Sep 30, 2013
Have you ever wanted to be a superhero? Dashing in to rescue innocents and thwart evil in the nick of time? If so, you’re in luck as EA has released Supreme Heroes, a card based RPG that casts you as an up and coming hero ready to join the big leagues.
You begin Supreme Heroes by creating your hero. Once you’ve dressed him in something more heroic than the starting track pants, you’ll be able to start mutating abilities.
Everything in Supreme Heroes is signified by cards. When you want to teach your hero a new ability you buy a card pack and hope youâ€™ll get an ability card. While there are many different abilities, they aren’t unique, and they don’t really serve much of a purpose.
Ability cards, despite their fancy flavour text and images simply boost your stats by a certain amount in combat. There are no elements to think about or debuffs or anything you might expect an RPG to have. This is a real let down considering how cool a lot of the abilities sound. It’s worth playing the game just to read some of the amusing descriptions of your abilities.
When in battle the amount of cards you can use to boost your stats is capped. To get around this cap you can mutate abilities. Mutating is essentially fusing two abilities together to make a different, hopefully stronger one or fusing several ability cards of the same type together to make the effects stronger. Fusing the cards means that you need fewer cards to achieve the same or better effect, so you can stay under your hero’s card cap.
You can also gain new pieces of equipment for your hero. These range from magic rings to different sets of arms and legs. Like abilities they only boost your stats and do not affect battle otherwise.
Lamentably all this neat stats boosting proves to be for nothing when you realize how exceedingly dull the rest of the game is.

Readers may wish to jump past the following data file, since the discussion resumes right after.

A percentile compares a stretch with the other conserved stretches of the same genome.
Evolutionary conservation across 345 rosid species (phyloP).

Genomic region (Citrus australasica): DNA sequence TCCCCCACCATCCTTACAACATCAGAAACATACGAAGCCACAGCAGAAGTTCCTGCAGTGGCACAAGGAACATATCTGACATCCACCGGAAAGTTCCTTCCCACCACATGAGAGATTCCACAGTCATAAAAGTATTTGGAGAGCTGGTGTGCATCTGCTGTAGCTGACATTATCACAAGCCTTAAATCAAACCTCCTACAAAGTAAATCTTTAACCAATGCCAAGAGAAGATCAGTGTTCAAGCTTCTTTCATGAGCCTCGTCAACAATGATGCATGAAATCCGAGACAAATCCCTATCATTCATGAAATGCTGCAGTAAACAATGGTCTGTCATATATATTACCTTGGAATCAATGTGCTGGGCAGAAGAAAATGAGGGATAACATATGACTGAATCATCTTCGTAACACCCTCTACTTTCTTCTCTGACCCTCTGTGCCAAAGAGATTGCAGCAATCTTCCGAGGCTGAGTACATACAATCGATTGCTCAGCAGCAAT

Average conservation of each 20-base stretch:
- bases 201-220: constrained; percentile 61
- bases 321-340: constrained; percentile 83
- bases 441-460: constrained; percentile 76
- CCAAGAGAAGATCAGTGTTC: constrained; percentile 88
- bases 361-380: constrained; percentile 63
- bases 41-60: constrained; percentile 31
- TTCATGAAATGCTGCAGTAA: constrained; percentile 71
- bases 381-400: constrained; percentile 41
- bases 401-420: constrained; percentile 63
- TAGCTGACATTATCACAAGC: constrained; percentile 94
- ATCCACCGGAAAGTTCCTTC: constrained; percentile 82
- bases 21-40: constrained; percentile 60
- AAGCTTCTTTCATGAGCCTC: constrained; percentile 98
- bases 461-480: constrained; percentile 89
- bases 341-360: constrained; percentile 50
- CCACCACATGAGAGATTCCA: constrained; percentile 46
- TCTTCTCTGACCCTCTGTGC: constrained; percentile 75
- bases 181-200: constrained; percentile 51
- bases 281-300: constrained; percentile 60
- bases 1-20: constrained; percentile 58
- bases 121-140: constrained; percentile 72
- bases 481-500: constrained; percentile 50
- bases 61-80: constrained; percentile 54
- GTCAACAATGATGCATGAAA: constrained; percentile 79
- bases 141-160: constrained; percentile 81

Supreme Heroes sets up missions for your character to complete, such as defusing a bomb, fighting a rival hero or stopping a robbery. Too bad you never actually do any of these things, Missions consist of tapping on a button while you increment a bar that shows your progress in the mission. There is no skill or strategy involved. It hardly qualifies as gameplay. The only fun part of the missions is the story that goes with them as you get plenty of background on what happens before and after missions.
During a few missions you will also enter 1 on 1 combat with other heroes or villains. Unfortunately the combat is just as dull as the missions. You simply watch as two sprites take turns trying to hit each other, complete with corny 50â€™s style â€œpowâ€ and â€œwhamâ€ sound effects. The one with the best stats will nearly always win and there is just no fun to be had in this mode.
Graphically SH is quite unimpressive. The game goes for a comic book look with 2d drawings and such, but the art is not very good and a lot of the heroes you fight are more than a little silly looking. The gameâ€™s interface is tolerable.
Soundwise the game is nearly non-existent. Generic heroic music plays throughout the game and the only other sounds in game are beeps and thuds during combat and fusing cards. Very underwhelming to say the least.
Supreme Heroes is certainly not worth playing, besides maybe to read the ability descriptions and the gameâ€™s story. The lack of actual gameplay in the game and the pervasive In app purchases really make it a game best avoided.